UNEMPLOYMENT*

(Not Seasonally Adjusted) November 2009 Number United States Virginia BlacksburgChristiansburg-Radford Charlottesville Danville Harrisonburg Lynchburg Northern Virginia Richmond Roanoke Virginia Beach-NorfolkNewport News, Virginia/North Carolina Winchester, Virginia/West Virginia * Current month’s estimates are preliminary. (more) 14,407,000 263,100 5,900 5,420 5,910 3,630 8,450 68,130 48,410 11,140 Rate 9.4 6.4 7.2 5.1 11.4 5.5 6.7 4.7 7.5 7.1 October 2009 Number 14,547,000 263,100 6,100 5,600 5,810 3,600 8,430 69,460 47,770 11,030 Rate 9.5 6.4 7.4 5.3 11.2 5.5 6.6 4.8 7.4 7.0 November 2008 Number 10,015,000 188,900 4,470 3,940 6,040 2,700 5,740 49,720 32,050 7,130 Rate 6.5 4.6 5.5 3.7 11.2 4.1 4.6 3.4 5.0 4.5

54,410

6.6

54,460

6.6

40,050

4.9

4,780

7.6

4,560

7.2

3,370

5.2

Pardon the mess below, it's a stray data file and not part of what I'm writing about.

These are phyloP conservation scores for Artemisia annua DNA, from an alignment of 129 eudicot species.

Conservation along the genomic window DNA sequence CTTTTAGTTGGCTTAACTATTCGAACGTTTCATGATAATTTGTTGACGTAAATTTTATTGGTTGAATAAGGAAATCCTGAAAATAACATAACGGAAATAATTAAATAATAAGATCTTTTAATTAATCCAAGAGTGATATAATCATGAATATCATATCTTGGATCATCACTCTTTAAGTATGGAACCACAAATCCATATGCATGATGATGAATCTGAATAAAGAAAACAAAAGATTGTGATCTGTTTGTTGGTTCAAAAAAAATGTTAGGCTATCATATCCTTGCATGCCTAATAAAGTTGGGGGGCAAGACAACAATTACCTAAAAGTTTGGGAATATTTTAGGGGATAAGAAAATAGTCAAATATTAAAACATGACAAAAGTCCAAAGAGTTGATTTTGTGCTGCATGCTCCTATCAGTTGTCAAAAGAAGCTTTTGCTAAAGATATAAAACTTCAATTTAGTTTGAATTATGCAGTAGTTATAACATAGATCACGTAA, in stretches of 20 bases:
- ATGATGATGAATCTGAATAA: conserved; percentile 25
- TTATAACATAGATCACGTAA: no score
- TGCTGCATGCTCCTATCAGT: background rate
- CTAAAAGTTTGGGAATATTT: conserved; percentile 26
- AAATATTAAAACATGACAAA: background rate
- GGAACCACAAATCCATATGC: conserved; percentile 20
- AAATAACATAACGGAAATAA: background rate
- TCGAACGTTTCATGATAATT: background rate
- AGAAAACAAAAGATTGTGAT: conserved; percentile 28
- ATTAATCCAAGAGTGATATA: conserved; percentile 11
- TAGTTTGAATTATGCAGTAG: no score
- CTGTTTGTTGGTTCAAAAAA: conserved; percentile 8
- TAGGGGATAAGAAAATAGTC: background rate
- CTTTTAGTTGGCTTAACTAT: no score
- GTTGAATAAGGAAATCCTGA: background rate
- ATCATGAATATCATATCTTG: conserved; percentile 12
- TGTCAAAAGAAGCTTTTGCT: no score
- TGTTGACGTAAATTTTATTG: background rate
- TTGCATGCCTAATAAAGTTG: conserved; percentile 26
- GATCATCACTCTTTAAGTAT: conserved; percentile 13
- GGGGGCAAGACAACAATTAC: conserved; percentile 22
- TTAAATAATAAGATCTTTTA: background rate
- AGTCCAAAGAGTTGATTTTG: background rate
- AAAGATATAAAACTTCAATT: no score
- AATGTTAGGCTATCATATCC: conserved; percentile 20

-3The number of Virginia residents drawing unemployment benefits in November 2009 was 80,000, the same as in October, but up from 57,000 in November 2008. Initial claims for benefits averaged 8,100 per week in November, up from the 7,500 per week in October, but below the 8,900 per week in November 2008. Cumulative initial claims for November 2009 total 36,017, compared to 32,427 in October 2009 and 36,903 in November 2008. Nonagricultural wage and salary payroll employment rose by 3,700 jobs in November to a level of 3,674,300. Trade and transportation added 8,300 jobs in November to a total of 642,400, as merchants hired extra holiday workers. Total government increased 5,400 for November employment of 715,900, and education and health services increased 3,900 for November employment of 458,100. Public and private schools and colleges, still staffing for the fall semester, added 4,800 jobs to local government and 600 jobs to educational services and private colleges. Local government employment was also boosted by election workers added to November payrolls. Mine employment was unchanged from October to November at 11,100. The biggest decrease was 9,300 jobs in leisure and hospitality to a level of 333,000, as resorts curtailed staff after the fall foliage travel season. The financial activities employment level of 186,300 was down 1,200 jobs this month, reflecting employment losses in real estate grounds maintenance. Declines also occurred in miscellaneous services, down 900 jobs to 179,900; professional and business services, down 700 jobs to 637,900; information, down 700 jobs to 78,700; construction, down 600 jobs to 194,900; and manufacturing, down 500 jobs to 236,100. Virginia’s 183,000 manufacturing production workers earned an average weekly wage of $835.02 this November, which was down $27.67 from the October weekly wage, but was $107.01 higher than the November 2008 weekly wage. The production workweek, at 43.4 hours, was an hour shorter than in October, but was 3 hours longer than last November. The hourly factory pay rate fell $.19 in November to $19.24, but was $1.22 above November 2008. Normally Virginia sees its best unemployment rates in the last quarter of the year. During the holiday season extra jobs are created in retail trade, transportation, and food service. November is normally the month when people are out seeking holiday employment, but this year, the actual unemployment rate remained flat between October and November, with employment and unemployment levels also essentially flat. December’s jobless rate may be as good as, or better than, November’s level. The statistical reference week this month was the week of November 8-14, 2009.